Stand alone Voice experiences

A stand-alone Voice application exists to solve a problem. To provide entertainment. Perhaps even to have its own brand.

It’s the center of the brand ecosystem so all roads typically lead to its use.

An obvious example of this are Games, and there’s a vast array of challenging and interesting games and quizzes you can play right now through Amazon Alexa or Google Assistant.

But, there are also non-game Voice applications that stand on their own and provide a practical utility or service like finding a device, looking up information, converting measurements, or even providing educational content. Monetization for these types of Voice experiences usually comes in the form of in-skill purchases or transactions for enhancements or access to premium content. Here, the focus is on driving user traffic...It's for when we want more users who then upgrade to paid subscriptions or access.

Examples of this abound:

  • Games
  • Trivia
  • Quizzes
  • Weather apps
  • Music

Voice as part of your customer experience

On the other side of things, there are the Voice applications that are a part of a larger brand ecosystem. When used this way, Voice plays a key role in an integrated brand experience and rarely serves as the user's final destination. These applications are not intended to be complete replacements of existing processes, rather they play more of an enhancement or augmentation role.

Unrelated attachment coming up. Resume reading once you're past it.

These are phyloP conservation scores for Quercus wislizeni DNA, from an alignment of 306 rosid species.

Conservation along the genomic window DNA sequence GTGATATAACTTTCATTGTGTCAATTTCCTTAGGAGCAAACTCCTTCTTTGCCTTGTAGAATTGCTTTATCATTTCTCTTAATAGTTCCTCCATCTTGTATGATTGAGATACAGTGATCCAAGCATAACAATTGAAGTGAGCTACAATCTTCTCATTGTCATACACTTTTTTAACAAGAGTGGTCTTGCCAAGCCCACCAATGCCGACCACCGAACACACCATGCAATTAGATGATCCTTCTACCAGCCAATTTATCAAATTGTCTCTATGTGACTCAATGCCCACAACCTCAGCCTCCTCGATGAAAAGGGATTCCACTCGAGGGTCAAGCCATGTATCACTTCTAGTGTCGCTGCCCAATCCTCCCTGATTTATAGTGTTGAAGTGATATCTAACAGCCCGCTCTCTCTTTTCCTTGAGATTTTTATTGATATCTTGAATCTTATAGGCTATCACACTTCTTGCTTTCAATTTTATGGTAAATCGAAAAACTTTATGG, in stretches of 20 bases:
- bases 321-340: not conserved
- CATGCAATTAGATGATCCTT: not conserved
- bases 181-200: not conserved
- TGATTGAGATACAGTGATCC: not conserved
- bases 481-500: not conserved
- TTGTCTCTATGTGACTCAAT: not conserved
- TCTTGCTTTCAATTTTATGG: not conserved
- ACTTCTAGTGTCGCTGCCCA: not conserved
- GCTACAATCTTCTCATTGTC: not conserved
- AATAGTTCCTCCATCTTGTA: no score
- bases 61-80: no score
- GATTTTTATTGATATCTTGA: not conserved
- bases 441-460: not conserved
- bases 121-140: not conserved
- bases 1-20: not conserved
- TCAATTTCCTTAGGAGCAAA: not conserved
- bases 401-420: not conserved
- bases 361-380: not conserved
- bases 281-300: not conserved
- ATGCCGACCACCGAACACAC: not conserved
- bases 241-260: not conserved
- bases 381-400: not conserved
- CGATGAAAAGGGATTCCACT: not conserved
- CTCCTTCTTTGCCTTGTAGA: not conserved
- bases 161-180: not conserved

All of this doesn’t mean a Voice experience is a feature or expendable channel. You can find a bunch of compelling reasons to use Voice internally and externally (in fact, read more about them here). From a data perspective, more than several reports focused on consumer adoption rates indicate Voice shouldn’t be ignored (here's one from NPR that gets updated periodically to stay current).

Instead, consider how Voice can make existing experiences better. For example:

  • Voice can assist with customer support by handling the less complicated customer questions that don’t require a human agent’s intervention to resolve.
  • It can support sales by providing information commonly needed during the Awareness and Consideration phases of the customer journey.
  • It can provide a revenue stream through sponsored content within the experience.
  • It can even drive sales through direct purchase or store locator/product lookup functionality.  

More examples are seen in:

  • Promotion extensions (like the Oreo Mystery Flavor Challenge)...
  • Smart home controls (like Philips Signify Hue light bulbs)...
  • Product information (like the Amazon Alexa Lysol skill)...
  • And, customer service applications like those at Domino's and Starbucks: both have Voice experiences where you can place an order.  

Yet another powerful example is the Hey Mercedes voice assistant that Mercedes has integrated into some of its vehicles. It's a part of the automaker's MBUX (Mercedes-Benz User Experience) infotainment system and can help with a range of tasks like giving driving directions, checking the weather, or changing the temperature inside the car with just your voice.

Considering these vast experiences, it's easy to see how Voice applications go well beyond the smart speakers we have in our homes to provide more value than we may expect.

At this point, you may be thinking, "Great...these examples are focused on the B2C sector. What about B2B?"

And, I have good news. There are absolutely opportunities for B2B audiences in Voice.